“We are both mad men”

Joe Craven
Joe Craven

On paper, Howard Levy and Joe Craven seem like mismatched candidates for collaboration. Levy is a formally trained musician and a founding member of Béla Fleck’s Flecktones who has spent the the last 20 years focusing on the piano and the harmonica. It’s his singularly wowing virtuosity on the latter that has made him an in-demand collaborator, but he’s also a gifted composer, winning a Grammy in 2012 for an instrumental he wrote with Fleck.

Craven is mostly self-taught and doesn’t share Levy’s sense of focus. He first came into prominence in the late ‘80s with contributions to David Grisman’s namesake quintet; Craven backs the famed progressive mandolinist with mean fiddle and creative percussion. Since then, he has indulged his wandering artistic mind, acting, teaching and pursuing visual art in addition to finding new ways to play whatever stray instruments — or objects — he can get his hands on; “violin, mandolin, tin can, bedpan, cookie tin, tenor guitar/banjo, mouth bow, canjoe, cuatro, balalaika, boot ‘n lace and double-necked whatever” are but the few listed in his online biography.

In approach, the two could hardly be more different.

“Howard’s a very formally trained musician,” Craven says. “He’s brilliant. He’s had classical training. He’s a reader. But he’s also a very vernacular artist. He has a brilliant ear. He improvises beautifully. He’s a great listener. I’m more tilted. I am not formally trained. I’m not a reader. I really am a folkie, you could say. I listen to music and respond to music through observation, imitation, mimicry, just being in the moment with things. But I’ve developed a good ear, and I think that’s where Howard and I meet.”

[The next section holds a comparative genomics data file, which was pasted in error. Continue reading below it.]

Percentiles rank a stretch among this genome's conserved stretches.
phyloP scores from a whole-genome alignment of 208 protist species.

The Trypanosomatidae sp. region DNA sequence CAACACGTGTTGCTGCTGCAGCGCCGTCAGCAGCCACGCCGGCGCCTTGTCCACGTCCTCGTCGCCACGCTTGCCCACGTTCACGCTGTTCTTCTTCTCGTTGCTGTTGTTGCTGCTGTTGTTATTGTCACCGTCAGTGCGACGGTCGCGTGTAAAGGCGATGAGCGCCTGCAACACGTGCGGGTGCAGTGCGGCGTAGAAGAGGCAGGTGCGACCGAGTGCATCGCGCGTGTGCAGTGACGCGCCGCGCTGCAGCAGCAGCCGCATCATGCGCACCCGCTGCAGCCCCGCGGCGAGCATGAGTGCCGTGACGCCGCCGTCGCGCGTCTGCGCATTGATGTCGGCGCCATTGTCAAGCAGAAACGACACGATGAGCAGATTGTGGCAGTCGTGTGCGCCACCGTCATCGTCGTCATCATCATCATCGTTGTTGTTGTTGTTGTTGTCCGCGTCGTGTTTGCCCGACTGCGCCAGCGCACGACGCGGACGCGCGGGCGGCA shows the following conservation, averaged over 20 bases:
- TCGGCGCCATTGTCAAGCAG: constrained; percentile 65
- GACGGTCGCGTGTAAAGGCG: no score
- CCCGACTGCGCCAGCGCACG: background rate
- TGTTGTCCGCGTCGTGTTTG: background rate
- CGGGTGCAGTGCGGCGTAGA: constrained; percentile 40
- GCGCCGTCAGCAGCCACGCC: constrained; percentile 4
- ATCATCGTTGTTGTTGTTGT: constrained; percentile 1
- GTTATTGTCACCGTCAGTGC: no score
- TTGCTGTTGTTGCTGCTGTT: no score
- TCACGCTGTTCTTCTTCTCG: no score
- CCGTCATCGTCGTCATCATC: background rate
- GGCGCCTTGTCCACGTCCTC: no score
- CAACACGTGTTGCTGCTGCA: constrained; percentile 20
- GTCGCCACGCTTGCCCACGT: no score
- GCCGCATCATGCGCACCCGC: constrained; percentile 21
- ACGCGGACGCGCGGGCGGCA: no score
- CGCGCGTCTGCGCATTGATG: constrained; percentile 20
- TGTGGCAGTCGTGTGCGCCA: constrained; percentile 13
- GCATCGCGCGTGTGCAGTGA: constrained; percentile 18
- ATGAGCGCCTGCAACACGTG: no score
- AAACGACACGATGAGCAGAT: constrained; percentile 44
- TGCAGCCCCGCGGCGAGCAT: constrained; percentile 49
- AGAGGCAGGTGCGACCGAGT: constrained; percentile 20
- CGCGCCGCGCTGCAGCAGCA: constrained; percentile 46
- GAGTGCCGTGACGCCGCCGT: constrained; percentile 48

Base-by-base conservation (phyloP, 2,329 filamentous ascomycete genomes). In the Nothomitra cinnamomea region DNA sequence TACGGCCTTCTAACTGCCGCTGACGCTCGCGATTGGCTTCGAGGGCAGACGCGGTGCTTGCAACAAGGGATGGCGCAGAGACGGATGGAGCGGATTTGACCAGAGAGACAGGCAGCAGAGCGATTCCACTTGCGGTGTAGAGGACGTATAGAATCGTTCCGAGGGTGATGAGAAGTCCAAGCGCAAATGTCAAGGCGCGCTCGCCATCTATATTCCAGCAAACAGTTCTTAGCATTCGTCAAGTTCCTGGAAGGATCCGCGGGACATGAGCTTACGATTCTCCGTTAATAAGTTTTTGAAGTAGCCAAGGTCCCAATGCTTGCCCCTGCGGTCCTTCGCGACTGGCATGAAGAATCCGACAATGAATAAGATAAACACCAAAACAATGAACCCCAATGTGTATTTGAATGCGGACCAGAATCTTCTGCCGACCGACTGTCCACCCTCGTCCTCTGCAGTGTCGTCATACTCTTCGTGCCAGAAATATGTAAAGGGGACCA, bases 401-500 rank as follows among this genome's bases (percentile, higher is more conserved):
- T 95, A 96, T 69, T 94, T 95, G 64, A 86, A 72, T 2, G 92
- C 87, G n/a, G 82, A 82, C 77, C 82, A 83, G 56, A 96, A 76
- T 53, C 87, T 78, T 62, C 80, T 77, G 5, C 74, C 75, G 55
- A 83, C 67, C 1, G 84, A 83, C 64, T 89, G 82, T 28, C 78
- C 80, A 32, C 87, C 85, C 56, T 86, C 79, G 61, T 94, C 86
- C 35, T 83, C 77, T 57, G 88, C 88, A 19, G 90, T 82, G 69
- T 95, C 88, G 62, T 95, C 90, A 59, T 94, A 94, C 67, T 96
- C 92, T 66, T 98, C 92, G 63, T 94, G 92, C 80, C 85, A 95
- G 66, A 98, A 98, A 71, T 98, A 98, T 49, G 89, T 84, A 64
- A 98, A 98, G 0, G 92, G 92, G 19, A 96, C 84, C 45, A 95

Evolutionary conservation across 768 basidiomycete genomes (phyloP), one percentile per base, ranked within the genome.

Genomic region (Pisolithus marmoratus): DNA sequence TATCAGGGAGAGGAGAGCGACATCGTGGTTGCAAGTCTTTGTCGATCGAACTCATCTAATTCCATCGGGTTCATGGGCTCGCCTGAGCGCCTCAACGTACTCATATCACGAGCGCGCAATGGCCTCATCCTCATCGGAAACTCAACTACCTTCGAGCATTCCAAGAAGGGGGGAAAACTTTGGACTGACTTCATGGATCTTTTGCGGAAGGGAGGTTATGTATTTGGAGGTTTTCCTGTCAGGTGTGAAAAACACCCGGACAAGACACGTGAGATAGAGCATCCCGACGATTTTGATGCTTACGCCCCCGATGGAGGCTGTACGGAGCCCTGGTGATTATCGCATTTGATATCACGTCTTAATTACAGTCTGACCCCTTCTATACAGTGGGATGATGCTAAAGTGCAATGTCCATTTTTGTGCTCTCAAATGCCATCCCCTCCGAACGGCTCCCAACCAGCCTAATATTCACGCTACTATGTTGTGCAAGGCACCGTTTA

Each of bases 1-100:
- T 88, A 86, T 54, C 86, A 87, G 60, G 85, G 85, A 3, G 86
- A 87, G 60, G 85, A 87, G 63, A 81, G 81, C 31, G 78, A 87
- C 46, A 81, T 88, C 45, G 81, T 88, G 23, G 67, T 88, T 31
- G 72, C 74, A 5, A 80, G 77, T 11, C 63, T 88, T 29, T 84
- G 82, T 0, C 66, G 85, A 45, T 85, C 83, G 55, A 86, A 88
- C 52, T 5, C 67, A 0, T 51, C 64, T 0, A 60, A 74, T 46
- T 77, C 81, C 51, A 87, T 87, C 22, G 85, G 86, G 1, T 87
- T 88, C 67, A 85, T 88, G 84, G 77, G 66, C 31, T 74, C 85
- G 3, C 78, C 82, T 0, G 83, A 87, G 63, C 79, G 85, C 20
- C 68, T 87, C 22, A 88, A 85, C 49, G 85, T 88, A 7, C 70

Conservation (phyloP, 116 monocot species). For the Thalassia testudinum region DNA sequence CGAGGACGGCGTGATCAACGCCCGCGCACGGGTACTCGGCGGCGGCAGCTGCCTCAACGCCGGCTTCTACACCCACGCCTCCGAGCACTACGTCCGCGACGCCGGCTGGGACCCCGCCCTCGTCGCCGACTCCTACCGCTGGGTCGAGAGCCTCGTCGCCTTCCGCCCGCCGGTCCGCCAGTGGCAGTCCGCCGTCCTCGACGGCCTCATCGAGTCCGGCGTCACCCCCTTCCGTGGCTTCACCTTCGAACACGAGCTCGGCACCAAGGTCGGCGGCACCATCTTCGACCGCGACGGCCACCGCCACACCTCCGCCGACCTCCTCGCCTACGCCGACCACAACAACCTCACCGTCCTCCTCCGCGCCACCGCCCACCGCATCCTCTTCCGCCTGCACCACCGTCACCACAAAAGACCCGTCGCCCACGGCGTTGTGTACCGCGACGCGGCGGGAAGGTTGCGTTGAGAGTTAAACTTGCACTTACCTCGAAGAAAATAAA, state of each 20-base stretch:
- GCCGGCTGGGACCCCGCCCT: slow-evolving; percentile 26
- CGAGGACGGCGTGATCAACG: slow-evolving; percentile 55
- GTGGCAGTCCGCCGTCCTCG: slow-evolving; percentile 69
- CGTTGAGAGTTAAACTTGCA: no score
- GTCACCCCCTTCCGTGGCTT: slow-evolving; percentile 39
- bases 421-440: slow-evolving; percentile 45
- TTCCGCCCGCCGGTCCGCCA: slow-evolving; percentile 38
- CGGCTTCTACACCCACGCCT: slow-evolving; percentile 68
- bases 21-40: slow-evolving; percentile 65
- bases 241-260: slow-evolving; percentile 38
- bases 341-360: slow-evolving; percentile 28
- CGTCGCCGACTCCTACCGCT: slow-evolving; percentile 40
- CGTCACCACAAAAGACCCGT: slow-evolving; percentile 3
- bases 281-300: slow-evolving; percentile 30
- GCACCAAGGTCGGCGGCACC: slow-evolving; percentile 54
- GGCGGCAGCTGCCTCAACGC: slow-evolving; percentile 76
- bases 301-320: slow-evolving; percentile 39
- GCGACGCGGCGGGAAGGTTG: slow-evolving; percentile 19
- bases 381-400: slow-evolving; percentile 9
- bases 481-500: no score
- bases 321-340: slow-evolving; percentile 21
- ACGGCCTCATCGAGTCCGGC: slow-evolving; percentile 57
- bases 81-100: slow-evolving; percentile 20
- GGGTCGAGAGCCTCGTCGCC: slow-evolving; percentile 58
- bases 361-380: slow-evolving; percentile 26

Levy and Craven’s paths have crossed a few times through the years. The Grisman quintet has toured fairly often with the Flecktones; both musicians contributed to the final recordings of Grateful Dead guitarist Jerry Garcia. But their own collaboration wasn’t kindled until three years ago when they had a chance to play together at a fundraiser in Aberdeen, N.C. The two kept in touch and eventually started playing out as a duo, indulging in a few touring dates during the past year.

“We are both mad men,” Levy wrote in an email to the Xpress, explaining their connection. “It takes one to know one. Lots of intensity and enough chops to hang with each other. And both of us are very strong solo performers with many solo concerts under our belts, so that’s a big part of it as well.”

During their performances, Levy sticks mainly to his bright, striding piano and his harmonica, which he wields with stunning capability, wrenching bold and beautiful melodies from an instrument most often used for rugged texture. Craven says he won’t bring his full bag of tricks on the duo’s three-date tilt through North Carolina, but he will continue his regular practice of playing objects he finds at each venue, confronting Levy with unexpected sounds and forcing him to adapt.

“We’re kind of an odd couple,” Craven says. “We’re not coming from the same landscape, but we meet in the middle with this mutual spirit of being in the moment and this playfulness. He’s innovative. I’m innovative. We love to play with ideas.”

who: Howard Levy and Joe Craven
where: Isis Music Hall and Restaurant, 743 Haywood Road
when: Friday, March 15 (5 p.m. doors / 9 p.m. show. $18/$22. isisasheville.com)

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